Agent Orange and prostate cancer-specific survival on ADT

A newly published article in this month’s Journal of Urology has suggested that being exposed to Agent Orange and getting prostate cancer comes with better overall survival data than if one gets prostate cancer some other way.

Here’s a link to the abstract of the paper by Tyler et al., and there is also some commentary on this paper in Renal & Urology News yesterday.

What Tyler et al. report, from a large retrospective data analysis, is basically the following:

  • Their study included data from men being treated with androgen deprivation therapy (ADT) for prostate cancer at VA hospitals here in the US.
  • All men in the study were
    • Diagnosed between 2000 and 2008
    • Followed through 2016
  • 87,344 patients were identified and included in the study.
  • 3,475 of those patients (just 4.0 percent) had been exposed to Agent Orange (according to the standardized VA criteria for “exposure”).
  • The patients who had been exposed to Agent Orange were not the same as the patients who had not been so exposed.
    • They were significantly younger.
    • They had significantly lower PSA levels while on ADT.
    • They were more likely to have been given local therapy and chemotherapy (as well as the ADT).
    • They had better overall survival — by 16 percent (hazard ratio [HR] = 0.84).

Tyler et al. conclude that:

Agent Orange exposure was associated with a decreased risk of death in men receiving androgen deprivation therapy for advanced prostate cancer. It does not appear to be associated with worse oncologic outcomes.

In all honesty, something seem to us to be a little odd about this set of results, but we have not seen the full text of this paper in order to be able to review the data with care. However, in editorial comments about this paper, according to Renal & Urology News, Dr. Kirk Keegan of Vanderbilt University Medical Center seems to have had similar concerns.

Perhaps the best way to look at these data at the present time is to take note of comments made by the authors in response to Dr. Keegan’s editorial comments:

Our data should not be used to significantly alter health policy but [they provide] valuable information to help inform the clinical treatment of patients with prostate cancer who were exposed to Agent Orange. Clinicians should not assume a worse prostate cancer prognosis in patients exposed to Agent Orange and treatment should be tailored to the tumor biology of each patient (grade, stage, PSA, etc.).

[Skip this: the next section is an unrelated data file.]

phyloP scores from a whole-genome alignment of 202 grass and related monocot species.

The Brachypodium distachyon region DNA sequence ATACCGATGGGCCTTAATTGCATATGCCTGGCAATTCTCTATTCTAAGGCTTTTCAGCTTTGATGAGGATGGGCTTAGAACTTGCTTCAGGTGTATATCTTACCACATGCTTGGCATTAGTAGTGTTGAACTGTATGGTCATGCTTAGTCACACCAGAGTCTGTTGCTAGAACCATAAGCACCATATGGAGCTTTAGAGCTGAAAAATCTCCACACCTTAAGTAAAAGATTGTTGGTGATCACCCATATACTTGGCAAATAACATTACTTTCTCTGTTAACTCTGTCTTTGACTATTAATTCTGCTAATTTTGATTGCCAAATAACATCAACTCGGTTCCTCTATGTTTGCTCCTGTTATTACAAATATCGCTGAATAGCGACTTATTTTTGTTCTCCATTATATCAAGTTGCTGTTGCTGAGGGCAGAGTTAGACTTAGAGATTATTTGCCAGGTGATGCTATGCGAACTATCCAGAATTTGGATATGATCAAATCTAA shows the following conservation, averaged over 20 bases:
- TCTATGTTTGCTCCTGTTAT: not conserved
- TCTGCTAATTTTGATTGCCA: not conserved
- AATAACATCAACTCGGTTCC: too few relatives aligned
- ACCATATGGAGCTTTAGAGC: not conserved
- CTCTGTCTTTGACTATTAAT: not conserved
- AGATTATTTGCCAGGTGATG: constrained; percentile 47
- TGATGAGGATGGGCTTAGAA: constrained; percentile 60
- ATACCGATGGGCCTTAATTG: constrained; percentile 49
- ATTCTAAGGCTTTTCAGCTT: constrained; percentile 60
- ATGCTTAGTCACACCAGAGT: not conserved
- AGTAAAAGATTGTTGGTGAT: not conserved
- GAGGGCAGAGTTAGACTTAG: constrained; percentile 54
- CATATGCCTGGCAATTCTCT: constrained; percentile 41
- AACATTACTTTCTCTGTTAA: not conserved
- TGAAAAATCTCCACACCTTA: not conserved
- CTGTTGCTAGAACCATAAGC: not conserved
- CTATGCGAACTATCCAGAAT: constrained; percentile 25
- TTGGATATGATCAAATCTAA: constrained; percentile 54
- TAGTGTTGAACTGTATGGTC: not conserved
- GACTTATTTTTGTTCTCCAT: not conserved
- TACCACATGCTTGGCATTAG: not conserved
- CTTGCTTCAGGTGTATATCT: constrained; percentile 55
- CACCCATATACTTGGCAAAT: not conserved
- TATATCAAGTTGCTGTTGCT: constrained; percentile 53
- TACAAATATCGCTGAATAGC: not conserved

That is a set of remarks which we can entirely agree with.

2 Responses

  1. I would rather look at it that no manner of cause of diagnosis with prostate cancer is better than another.

    Veterans (of whom I am one; career Navy, retired, but not exposed to Agent Orange) who were exposed to Agent Orange are at least fortunate — as it should be — to receive full health care for prostate cancer as well as several other diseases/health issues that have been attributed to this horrible product. I served through Korea and Vietnam, and am well aware of the effects “boots on the ground” have experienced.

    Navy veterans who were aboard ships off-shore of Vietnam and exposed to Agent Orange that not only was in the air, but was also consumed through the distilled water from their anchorage waters wherein Agent Orange had spread through the area and waters, are still fighting for VA coverage. Many of these veterans are experiencing several of the same health issues as those “boots on the ground” receiving VA coverage. I’m finding it difficult to see any ease of concern, regardless of this study, indicating there should be comfort in knowing one’s Agent Orange exposure that caused their prostate cancer is even a wee bit “better?” than their counterparts not exposed to Agent Orange.

    (“Boots on the ground” is the term used for those military who actually set foot on the soil, supposedly meaning they were “there” whereas others of us in the military were not “there”.)

  2. Dear Chuck:

    I think there are two very different things going on here.

    You are talking about one important issue, which is whether the VA is correctly defining who was “exposed” to Agent Orange.

    Tyler et al. are talking about a different issue, which is the outcomes over time of those men who meet the current VA criteria for “exposure” to AO. They have no control over the VA criteria.

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